How do we know which dinosaurs ate meat, and which ate plants?

We can tell by looking at fossils of their teeth and claws. Meat-eaters and plant-eaters developed different special features, such as hands that could grasp and grinding or shearing teeth.

What were plant-eaters’ teeth like?

Yunnanosaurus had chisel-like teeth to cut up tough vegetation. Some sauropods had spoon-shaped teeth for cutting tough plants. Diplodocids had pencil-shaped teeth. They could strip branches bare in seconds by raking leaves through their teeth.

What were meat-eaters’ teeth and claws like?

Meat-eaters such as Allosaurus had long, curved, dagger-like teeth to kill and tear at prey. They had powerful jaws in their large heads and strong claws to grip their victims. Allosaurus could eat you up in two gulps!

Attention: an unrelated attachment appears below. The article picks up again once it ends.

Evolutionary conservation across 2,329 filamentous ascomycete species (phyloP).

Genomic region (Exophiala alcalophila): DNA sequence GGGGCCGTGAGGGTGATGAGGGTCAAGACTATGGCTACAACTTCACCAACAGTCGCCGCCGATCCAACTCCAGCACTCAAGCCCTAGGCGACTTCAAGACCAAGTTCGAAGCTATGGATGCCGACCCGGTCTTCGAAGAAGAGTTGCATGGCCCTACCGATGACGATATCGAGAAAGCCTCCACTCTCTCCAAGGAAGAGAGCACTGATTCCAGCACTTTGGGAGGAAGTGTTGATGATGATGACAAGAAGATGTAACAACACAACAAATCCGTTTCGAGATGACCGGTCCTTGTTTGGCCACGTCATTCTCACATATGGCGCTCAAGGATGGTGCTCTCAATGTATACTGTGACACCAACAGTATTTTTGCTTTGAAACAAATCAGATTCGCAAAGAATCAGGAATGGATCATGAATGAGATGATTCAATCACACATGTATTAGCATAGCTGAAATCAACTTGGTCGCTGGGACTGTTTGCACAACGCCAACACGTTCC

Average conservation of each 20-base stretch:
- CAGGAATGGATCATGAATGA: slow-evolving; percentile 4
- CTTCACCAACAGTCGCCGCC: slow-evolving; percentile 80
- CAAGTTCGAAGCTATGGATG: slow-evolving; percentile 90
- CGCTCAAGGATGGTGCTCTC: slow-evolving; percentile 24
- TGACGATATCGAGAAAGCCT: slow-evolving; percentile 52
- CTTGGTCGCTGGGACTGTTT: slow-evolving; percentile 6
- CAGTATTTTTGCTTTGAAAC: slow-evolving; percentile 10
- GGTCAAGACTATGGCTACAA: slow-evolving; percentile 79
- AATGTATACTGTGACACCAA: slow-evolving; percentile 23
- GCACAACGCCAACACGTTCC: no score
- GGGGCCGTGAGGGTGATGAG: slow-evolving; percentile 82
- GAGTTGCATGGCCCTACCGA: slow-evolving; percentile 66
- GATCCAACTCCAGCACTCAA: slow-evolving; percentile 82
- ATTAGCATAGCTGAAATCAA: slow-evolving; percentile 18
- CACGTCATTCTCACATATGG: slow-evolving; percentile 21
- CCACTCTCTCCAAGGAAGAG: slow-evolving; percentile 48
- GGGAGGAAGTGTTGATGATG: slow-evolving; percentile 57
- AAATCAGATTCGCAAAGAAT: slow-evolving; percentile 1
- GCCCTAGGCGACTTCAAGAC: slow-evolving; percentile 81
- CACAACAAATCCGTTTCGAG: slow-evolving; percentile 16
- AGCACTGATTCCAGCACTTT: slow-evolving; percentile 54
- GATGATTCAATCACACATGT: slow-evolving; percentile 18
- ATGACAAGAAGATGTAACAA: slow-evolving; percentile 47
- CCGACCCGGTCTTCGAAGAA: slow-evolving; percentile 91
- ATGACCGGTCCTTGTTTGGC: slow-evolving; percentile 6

Is it true? Some dinosaurs ate stones.

Yes. Plant-eaters swallowed stones called gastroliths, to help grind down tough plant food inside their stomachs. Gastroliths were up to ten cm across.

Amazing! Carcharodontosaurus had huge skull 1.6 metres across, with jaws full of teeth like a shark’s. And yet some dinosaurs had no teeth at all! Gallimimus fed mainly on insects and tiny creatures it could swallow whole.

Picture Credit : Google